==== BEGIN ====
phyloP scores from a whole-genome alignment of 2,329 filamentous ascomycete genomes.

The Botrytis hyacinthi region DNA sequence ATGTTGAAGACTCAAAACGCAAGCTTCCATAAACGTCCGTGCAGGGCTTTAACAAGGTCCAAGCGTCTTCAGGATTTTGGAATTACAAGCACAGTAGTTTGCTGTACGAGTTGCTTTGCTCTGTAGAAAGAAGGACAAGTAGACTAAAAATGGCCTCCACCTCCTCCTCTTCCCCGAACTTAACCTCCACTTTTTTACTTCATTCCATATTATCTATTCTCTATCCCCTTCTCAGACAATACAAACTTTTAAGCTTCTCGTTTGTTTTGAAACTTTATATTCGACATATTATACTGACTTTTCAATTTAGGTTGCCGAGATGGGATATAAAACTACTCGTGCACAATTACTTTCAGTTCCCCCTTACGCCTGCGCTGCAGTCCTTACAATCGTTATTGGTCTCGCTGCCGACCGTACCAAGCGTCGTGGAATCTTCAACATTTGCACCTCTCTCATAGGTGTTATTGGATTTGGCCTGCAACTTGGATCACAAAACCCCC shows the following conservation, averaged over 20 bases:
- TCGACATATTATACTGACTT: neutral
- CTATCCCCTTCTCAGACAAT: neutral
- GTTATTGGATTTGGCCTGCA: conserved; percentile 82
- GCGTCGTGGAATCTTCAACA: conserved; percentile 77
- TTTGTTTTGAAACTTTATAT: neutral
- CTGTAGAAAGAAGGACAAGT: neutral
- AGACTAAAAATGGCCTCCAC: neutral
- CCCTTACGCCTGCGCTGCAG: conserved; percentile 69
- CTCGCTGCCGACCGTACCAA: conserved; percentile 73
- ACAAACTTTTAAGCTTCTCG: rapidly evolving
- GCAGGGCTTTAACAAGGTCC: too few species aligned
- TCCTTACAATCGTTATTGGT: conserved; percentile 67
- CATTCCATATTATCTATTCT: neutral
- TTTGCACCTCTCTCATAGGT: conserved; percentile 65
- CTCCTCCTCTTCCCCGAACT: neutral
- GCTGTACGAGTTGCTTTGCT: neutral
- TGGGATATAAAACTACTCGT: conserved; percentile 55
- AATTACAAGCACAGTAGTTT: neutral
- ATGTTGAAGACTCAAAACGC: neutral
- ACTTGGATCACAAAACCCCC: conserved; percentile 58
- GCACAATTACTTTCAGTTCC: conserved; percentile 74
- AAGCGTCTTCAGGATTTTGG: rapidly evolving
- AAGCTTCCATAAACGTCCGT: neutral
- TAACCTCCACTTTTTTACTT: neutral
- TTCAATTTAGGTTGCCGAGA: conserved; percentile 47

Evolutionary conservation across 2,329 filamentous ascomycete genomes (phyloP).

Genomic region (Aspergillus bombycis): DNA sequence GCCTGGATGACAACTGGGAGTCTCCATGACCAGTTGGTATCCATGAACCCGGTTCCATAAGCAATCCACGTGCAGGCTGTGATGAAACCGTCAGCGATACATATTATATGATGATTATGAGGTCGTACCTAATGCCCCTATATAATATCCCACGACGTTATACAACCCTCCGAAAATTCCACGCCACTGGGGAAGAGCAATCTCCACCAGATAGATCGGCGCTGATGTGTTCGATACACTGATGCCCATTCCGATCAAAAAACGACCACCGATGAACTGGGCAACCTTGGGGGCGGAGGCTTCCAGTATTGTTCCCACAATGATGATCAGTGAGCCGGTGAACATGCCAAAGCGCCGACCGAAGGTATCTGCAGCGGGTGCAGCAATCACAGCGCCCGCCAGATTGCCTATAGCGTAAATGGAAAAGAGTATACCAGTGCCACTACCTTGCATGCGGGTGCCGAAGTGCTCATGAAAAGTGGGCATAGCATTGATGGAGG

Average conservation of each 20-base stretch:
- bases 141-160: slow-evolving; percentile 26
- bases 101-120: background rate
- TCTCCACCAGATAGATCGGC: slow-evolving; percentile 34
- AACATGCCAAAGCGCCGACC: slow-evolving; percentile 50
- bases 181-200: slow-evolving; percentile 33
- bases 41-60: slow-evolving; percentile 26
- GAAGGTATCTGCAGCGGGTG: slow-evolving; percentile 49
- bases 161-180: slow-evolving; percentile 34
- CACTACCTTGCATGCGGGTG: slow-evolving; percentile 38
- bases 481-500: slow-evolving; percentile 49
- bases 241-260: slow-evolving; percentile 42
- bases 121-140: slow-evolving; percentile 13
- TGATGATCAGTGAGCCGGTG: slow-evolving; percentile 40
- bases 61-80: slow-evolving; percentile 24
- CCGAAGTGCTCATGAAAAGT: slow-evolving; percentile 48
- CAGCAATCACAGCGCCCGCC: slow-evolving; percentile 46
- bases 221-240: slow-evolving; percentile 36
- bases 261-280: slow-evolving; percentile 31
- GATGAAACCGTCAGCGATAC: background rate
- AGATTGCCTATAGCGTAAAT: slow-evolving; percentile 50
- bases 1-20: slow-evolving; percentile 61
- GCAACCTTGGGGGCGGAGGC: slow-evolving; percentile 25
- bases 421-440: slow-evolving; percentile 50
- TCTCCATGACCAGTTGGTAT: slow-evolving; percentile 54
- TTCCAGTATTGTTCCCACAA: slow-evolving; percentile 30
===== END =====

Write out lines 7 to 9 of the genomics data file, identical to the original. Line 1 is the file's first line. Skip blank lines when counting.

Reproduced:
- TTTGTTTTGAAACTTTATAT: neutral
- CTGTAGAAAGAAGGACAAGT: neutral
- AGACTAAAAATGGCCTCCAC: neutral